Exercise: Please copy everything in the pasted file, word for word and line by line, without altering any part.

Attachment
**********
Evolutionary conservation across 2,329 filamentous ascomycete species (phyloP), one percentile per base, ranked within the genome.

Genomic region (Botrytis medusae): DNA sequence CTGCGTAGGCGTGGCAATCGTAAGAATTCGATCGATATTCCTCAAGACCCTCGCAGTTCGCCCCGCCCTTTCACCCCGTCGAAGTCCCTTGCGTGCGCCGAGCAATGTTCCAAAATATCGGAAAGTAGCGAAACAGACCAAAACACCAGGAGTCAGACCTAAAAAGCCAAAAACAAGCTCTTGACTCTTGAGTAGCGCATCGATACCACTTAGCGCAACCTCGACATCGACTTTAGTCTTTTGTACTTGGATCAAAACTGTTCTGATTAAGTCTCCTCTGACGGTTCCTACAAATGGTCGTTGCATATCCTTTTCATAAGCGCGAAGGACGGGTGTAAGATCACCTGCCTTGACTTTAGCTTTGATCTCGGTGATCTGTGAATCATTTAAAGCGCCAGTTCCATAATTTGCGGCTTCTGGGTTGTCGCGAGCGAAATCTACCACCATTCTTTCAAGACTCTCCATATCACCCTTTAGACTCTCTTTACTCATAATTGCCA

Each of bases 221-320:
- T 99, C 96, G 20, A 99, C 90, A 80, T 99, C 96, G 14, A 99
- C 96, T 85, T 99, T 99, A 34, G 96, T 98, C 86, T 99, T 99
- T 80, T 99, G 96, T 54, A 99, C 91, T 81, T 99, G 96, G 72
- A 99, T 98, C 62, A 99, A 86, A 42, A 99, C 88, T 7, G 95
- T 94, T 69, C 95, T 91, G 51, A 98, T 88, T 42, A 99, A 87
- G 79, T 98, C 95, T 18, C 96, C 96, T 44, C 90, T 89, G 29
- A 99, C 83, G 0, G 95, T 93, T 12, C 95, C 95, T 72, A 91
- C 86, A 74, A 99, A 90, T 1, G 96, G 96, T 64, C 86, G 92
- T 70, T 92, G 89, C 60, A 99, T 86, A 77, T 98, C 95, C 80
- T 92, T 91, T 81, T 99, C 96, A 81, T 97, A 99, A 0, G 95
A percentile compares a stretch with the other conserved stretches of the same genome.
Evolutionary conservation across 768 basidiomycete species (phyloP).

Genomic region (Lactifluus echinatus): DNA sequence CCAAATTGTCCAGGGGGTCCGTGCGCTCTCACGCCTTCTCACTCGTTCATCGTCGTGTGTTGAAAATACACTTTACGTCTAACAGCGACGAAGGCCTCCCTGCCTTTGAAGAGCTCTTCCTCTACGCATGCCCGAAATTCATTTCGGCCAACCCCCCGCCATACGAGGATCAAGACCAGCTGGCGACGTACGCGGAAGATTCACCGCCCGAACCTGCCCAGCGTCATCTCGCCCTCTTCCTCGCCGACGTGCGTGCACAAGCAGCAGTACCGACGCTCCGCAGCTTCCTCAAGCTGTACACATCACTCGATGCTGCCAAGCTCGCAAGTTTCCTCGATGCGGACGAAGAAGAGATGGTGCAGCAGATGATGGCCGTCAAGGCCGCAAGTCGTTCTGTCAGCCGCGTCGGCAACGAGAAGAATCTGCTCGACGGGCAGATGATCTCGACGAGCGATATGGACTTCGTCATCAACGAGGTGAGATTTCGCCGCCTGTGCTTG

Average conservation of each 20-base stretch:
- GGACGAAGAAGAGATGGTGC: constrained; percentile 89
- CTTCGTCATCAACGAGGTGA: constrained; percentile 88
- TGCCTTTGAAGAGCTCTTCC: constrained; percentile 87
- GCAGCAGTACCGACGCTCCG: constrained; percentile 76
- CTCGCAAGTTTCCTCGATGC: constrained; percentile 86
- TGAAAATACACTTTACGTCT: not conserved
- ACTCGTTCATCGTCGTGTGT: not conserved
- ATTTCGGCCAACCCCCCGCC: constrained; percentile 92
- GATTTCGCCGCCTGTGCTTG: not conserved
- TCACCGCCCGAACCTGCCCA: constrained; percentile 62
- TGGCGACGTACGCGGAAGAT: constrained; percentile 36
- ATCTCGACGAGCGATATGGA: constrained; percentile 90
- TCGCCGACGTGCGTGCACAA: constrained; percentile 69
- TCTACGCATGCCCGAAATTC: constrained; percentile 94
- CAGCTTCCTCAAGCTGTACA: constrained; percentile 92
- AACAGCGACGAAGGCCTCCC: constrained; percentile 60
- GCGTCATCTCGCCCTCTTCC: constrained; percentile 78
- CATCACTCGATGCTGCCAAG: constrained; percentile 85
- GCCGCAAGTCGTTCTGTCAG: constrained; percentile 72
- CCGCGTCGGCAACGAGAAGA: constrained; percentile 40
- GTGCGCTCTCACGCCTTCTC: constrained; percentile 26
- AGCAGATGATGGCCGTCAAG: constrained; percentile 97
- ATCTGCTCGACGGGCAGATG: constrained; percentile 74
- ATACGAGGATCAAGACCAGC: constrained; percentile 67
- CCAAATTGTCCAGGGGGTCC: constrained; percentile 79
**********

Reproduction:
Evolutionary conservation across 2,329 filamentous ascomycete species (phyloP), one percentile per base, ranked within the genome.

Genomic region (Botrytis medusae): DNA sequence CTGCGTAGGCGTGGCAATCGTAAGAATTCGATCGATATTCCTCAAGACCCTCGCAGTTCGCCCCGCCCTTTCACCCCGTCGAAGTCCCTTGCGTGCGCCGAGCAATGTTCCAAAATATCGGAAAGTAGCGAAACAGACCAAAACACCAGGAGTCAGACCTAAAAAGCCAAAAACAAGCTCTTGACTCTTGAGTAGCGCATCGATACCACTTAGCGCAACCTCGACATCGACTTTAGTCTTTTGTACTTGGATCAAAACTGTTCTGATTAAGTCTCCTCTGACGGTTCCTACAAATGGTCGTTGCATATCCTTTTCATAAGCGCGAAGGACGGGTGTAAGATCACCTGCCTTGACTTTAGCTTTGATCTCGGTGATCTGTGAATCATTTAAAGCGCCAGTTCCATAATTTGCGGCTTCTGGGTTGTCGCGAGCGAAATCTACCACCATTCTTTCAAGACTCTCCATATCACCCTTTAGACTCTCTTTACTCATAATTGCCA

Each of bases 221-320:
- T 99, C 96, G 20, A 99, C 90, A 80, T 99, C 96, G 14, A 99
- C 96, T 85, T 99, T 99, A 34, G 96, T 98, C 86, T 99, T 99
- T 80, T 99, G 96, T 54, A 99, C 91, T 81, T 99, G 96, G 72
- A 99, T 98, C 62, A 99, A 86, A 42, A 99, C 88, T 7, G 95
- T 94, T 69, C 95, T 91, G 51, A 98, T 88, T 42, A 99, A 87
- G 79, T 98, C 95, T 18, C 96, C 96, T 44, C 90, T 89, G 29
- A 99, C 83, G 0, G 95, T 93, T 12, C 95, C 95, T 72, A 91
- C 86, A 74, A 99, A 90, T 1, G 96, G 96, T 64, C 86, G 92
- T 70, T 92, G 89, C 60, A 99, T 86, A 77, T 98, C 95, C 80
- T 92, T 91, T 81, T 99, C 96, A 81, T 97, A 99, A 0, G 95
A percentile compares a stretch with the other conserved stretches of the same genome.
Evolutionary conservation across 768 basidiomycete species (phyloP).

Genomic region (Lactifluus echinatus): DNA sequence CCAAATTGTCCAGGGGGTCCGTGCGCTCTCACGCCTTCTCACTCGTTCATCGTCGTGTGTTGAAAATACACTTTACGTCTAACAGCGACGAAGGCCTCCCTGCCTTTGAAGAGCTCTTCCTCTACGCATGCCCGAAATTCATTTCGGCCAACCCCCCGCCATACGAGGATCAAGACCAGCTGGCGACGTACGCGGAAGATTCACCGCCCGAACCTGCCCAGCGTCATCTCGCCCTCTTCCTCGCCGACGTGCGTGCACAAGCAGCAGTACCGACGCTCCGCAGCTTCCTCAAGCTGTACACATCACTCGATGCTGCCAAGCTCGCAAGTTTCCTCGATGCGGACGAAGAAGAGATGGTGCAGCAGATGATGGCCGTCAAGGCCGCAAGTCGTTCTGTCAGCCGCGTCGGCAACGAGAAGAATCTGCTCGACGGGCAGATGATCTCGACGAGCGATATGGACTTCGTCATCAACGAGGTGAGATTTCGCCGCCTGTGCTTG

Average conservation of each 20-base stretch:
- GGACGAAGAAGAGATGGTGC: constrained; percentile 89
- CTTCGTCATCAACGAGGTGA: constrained; percentile 88
- TGCCTTTGAAGAGCTCTTCC: constrained; percentile 87
- GCAGCAGTACCGACGCTCCG: constrained; percentile 76
- CTCGCAAGTTTCCTCGATGC: constrained; percentile 86
- TGAAAATACACTTTACGTCT: not conserved
- ACTCGTTCATCGTCGTGTGT: not conserved
- ATTTCGGCCAACCCCCCGCC: constrained; percentile 92
- GATTTCGCCGCCTGTGCTTG: not conserved
- TCACCGCCCGAACCTGCCCA: constrained; percentile 62
- TGGCGACGTACGCGGAAGAT: constrained; percentile 36
- ATCTCGACGAGCGATATGGA: constrained; percentile 90
- TCGCCGACGTGCGTGCACAA: constrained; percentile 69
- TCTACGCATGCCCGAAATTC: constrained; percentile 94
- CAGCTTCCTCAAGCTGTACA: constrained; percentile 92
- AACAGCGACGAAGGCCTCCC: constrained; percentile 60
- GCGTCATCTCGCCCTCTTCC: constrained; percentile 78
- CATCACTCGATGCTGCCAAG: constrained; percentile 85
- GCCGCAAGTCGTTCTGTCAG: constrained; percentile 72
- CCGCGTCGGCAACGAGAAGA: constrained; percentile 40
- GTGCGCTCTCACGCCTTCTC: constrained; percentile 26
- AGCAGATGATGGCCGTCAAG: constrained; percentile 97
- ATCTGCTCGACGGGCAGATG: constrained; percentile 74
- ATACGAGGATCAAGACCAGC: constrained; percentile 67
- CCAAATTGTCCAGGGGGTCC: constrained; percentile 79